M# Tutorials

Learn to build .NET applications with M#. Our step-by-step tutorials will get you up-to-speed rapidly.
If you already know ASP.NET and C#, you can master M# in a week or two.

Custom element

In the previous lesson we saw how to add an element from an association, and earlier how to create a Master-Detail form. But in some cases you will have to create your own inner form and integrate it in the master form. In this lesson we will learn how to do this for editing data.

Creation of the inner form

To keep things simple, we will create a form on a company and inside this one add another form for editing a specific employee in this company.
Please read the lesson on Referencing Other Modules if you don't know how to reference a module.
Here are the steps for creating our web page:

  1. Create a form on Company
  2. Create a form on Employee
  3. Reference this form in your Company form
  4. In the company form add a new element to display the referenced module

You should get the following result:


Currently there is no communication between the company form and the employee form, let's implement this.


The inner form works like a standard form, you can set the data source by using a query string parameter for example. But this approach is not the best one, you have to think reusability and maintainability. The inner form must be as loosely coupled as possible.
We will create a new property in the module and set this property as the data source. By doing this the data source can be specified by another module and you don't have to rely on a query string which can have a different name on same pages.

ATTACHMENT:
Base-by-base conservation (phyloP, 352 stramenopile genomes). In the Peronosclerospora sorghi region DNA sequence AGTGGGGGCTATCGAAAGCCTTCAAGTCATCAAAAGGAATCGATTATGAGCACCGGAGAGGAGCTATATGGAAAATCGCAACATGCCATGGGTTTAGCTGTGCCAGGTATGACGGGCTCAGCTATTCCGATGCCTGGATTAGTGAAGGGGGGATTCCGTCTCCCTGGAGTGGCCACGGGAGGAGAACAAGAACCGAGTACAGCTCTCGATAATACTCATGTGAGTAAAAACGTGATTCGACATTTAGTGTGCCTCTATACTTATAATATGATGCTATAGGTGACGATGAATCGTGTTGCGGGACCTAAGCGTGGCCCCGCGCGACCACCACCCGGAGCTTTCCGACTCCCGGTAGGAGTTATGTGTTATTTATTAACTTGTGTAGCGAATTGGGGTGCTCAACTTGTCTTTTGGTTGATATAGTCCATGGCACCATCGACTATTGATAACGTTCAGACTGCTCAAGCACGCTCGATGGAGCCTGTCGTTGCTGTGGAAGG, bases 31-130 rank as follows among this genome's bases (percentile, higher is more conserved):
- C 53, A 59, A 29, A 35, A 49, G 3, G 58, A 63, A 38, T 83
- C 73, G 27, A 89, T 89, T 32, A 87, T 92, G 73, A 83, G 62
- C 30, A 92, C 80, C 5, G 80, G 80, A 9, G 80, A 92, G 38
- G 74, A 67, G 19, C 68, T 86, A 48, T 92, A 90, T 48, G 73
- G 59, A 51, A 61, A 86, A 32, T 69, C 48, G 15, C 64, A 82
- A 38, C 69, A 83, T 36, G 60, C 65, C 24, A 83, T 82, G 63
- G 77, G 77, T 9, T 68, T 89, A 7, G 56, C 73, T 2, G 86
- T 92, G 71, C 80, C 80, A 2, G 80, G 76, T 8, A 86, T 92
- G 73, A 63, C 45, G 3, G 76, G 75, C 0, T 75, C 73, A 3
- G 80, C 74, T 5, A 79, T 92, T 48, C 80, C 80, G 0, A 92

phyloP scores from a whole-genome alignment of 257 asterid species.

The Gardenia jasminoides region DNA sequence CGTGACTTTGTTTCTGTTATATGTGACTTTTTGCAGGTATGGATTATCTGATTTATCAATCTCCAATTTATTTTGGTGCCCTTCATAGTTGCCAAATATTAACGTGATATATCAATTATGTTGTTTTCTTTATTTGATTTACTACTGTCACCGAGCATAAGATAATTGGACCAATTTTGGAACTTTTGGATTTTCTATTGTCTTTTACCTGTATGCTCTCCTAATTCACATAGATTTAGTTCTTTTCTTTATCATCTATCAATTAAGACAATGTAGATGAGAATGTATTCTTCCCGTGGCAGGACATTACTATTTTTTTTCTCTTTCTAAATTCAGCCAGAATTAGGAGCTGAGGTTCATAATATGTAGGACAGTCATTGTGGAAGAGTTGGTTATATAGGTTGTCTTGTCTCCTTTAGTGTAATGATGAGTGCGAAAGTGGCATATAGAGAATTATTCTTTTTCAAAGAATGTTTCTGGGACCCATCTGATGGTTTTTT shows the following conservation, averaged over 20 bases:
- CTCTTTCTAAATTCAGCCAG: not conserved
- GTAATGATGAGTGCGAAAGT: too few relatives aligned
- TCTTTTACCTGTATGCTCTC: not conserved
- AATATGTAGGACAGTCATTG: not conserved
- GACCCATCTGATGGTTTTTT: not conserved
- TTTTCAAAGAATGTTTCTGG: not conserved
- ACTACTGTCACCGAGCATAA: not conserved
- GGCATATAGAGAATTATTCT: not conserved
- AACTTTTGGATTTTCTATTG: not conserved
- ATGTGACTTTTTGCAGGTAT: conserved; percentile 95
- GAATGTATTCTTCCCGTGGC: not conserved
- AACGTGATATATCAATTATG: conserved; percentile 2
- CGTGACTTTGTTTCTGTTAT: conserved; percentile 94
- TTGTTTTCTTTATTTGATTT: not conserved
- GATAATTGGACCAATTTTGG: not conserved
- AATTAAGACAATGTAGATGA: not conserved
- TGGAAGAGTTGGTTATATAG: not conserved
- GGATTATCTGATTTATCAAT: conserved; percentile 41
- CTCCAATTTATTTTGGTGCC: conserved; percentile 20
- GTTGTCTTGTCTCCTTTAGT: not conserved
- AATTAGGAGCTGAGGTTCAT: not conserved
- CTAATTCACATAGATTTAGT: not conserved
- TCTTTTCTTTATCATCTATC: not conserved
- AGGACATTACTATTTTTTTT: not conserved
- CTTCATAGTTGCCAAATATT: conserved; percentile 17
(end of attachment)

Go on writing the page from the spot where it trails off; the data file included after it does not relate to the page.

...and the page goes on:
Now the data source of this module is the public property "EmployeeToEdit" which means we can specify it from outside. In the company module M# provides us an attribute for doing this: "Custom initializer".
In this example we will just display the first employee of the company to make things as simple as possible, but in a real-world application that will be for example the admin user of this company.

You can now display the page and check at the result, it starts looking good, but we have two save button, one for each module and we do not want this. Delete the two buttons in the employee module and refresh the page. It is much better but the problem is that now we cannot save information about the employee.


Remember, above we said that the inner module should be loosely coupled. If you don't know how to implement this you can find a clue in the Input elements page. We will set the attribute SaveInDatabase of the employee module to True so we can now have a populate and public save method available from outside.

Let's go back to our company module and let's call this method with the help of the Custom data save attribute.

Now try to edit data in the form and you can see that employee details are saved in the same time as company information, but there is still one problem they don't belong to the same validation group.


We didn't set a specific validation group for the company module, but by default M# names it "Company".

Add this name to the validation attribute on the employee module to merge those two validation summaries.


In this tutorial we learnt how to create a reusable custom element and communicate with it. The use of inner modules often reduces the complexity of the application and helps to improve maintenance.
The final implementation: